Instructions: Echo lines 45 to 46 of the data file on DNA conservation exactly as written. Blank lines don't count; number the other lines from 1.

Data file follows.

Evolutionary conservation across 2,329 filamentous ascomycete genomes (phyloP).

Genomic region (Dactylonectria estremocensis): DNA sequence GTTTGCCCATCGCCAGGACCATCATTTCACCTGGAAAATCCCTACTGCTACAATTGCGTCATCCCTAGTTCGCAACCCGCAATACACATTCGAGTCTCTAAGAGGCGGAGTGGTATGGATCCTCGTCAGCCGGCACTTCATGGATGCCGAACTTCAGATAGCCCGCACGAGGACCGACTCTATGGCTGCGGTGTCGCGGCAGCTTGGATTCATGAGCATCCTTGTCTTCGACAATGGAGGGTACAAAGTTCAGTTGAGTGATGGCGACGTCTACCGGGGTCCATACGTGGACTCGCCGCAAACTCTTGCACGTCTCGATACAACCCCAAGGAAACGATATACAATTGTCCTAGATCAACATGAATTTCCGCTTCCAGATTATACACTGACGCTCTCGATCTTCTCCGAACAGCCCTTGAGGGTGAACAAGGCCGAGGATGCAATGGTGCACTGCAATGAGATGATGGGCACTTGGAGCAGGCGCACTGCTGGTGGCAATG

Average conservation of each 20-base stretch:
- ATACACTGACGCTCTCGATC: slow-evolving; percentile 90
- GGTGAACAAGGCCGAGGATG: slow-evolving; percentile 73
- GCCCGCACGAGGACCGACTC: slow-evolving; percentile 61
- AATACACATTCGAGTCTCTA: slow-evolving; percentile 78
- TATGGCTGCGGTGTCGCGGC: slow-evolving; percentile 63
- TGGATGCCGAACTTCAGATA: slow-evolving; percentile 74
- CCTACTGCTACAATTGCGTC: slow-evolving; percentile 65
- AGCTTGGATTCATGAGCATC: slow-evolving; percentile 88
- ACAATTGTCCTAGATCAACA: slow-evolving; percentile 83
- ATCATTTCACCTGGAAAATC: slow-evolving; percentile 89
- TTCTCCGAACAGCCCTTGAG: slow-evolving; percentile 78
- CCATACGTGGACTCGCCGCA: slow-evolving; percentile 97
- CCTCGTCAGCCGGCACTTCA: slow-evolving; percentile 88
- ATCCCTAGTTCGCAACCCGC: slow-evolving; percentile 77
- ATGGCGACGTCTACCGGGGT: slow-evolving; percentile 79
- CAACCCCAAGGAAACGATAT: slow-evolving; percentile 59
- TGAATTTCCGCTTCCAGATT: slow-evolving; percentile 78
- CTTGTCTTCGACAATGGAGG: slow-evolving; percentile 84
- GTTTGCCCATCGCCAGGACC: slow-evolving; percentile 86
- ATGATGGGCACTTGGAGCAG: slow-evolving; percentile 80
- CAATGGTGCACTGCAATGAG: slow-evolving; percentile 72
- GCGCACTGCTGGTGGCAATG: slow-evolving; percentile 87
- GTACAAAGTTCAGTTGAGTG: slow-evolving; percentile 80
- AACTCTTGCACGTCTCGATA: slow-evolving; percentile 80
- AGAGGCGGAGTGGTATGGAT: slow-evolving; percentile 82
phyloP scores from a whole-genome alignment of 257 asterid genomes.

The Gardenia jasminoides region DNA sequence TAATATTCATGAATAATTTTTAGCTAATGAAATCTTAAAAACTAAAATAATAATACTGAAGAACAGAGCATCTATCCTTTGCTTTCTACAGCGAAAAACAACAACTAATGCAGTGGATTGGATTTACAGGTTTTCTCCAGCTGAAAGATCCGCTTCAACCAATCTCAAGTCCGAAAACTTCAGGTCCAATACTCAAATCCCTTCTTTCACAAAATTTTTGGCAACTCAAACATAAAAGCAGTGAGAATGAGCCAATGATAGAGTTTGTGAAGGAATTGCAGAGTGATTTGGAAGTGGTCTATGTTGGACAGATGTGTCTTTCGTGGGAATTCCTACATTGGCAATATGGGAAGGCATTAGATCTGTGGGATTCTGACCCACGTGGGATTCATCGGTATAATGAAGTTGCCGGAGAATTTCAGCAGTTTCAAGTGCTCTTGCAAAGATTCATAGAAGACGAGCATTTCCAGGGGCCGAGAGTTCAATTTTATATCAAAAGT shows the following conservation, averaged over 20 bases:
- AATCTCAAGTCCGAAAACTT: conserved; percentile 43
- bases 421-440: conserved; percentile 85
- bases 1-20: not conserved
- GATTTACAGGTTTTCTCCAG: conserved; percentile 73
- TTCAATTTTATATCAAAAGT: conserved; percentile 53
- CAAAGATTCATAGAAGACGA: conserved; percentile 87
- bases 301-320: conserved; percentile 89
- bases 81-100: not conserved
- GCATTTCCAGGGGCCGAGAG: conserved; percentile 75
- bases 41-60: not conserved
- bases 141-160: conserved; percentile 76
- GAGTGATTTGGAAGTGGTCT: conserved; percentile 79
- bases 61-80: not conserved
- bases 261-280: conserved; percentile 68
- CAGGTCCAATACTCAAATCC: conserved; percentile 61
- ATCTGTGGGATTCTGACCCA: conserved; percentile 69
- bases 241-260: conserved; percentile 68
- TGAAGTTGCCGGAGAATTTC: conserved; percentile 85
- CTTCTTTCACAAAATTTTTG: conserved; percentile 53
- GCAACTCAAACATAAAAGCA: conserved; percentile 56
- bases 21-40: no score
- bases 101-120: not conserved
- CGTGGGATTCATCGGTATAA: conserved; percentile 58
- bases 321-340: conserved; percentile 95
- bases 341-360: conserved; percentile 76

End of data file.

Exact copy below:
- CAGGTCCAATACTCAAATCC: conserved; percentile 61
- ATCTGTGGGATTCTGACCCA: conserved; percentile 69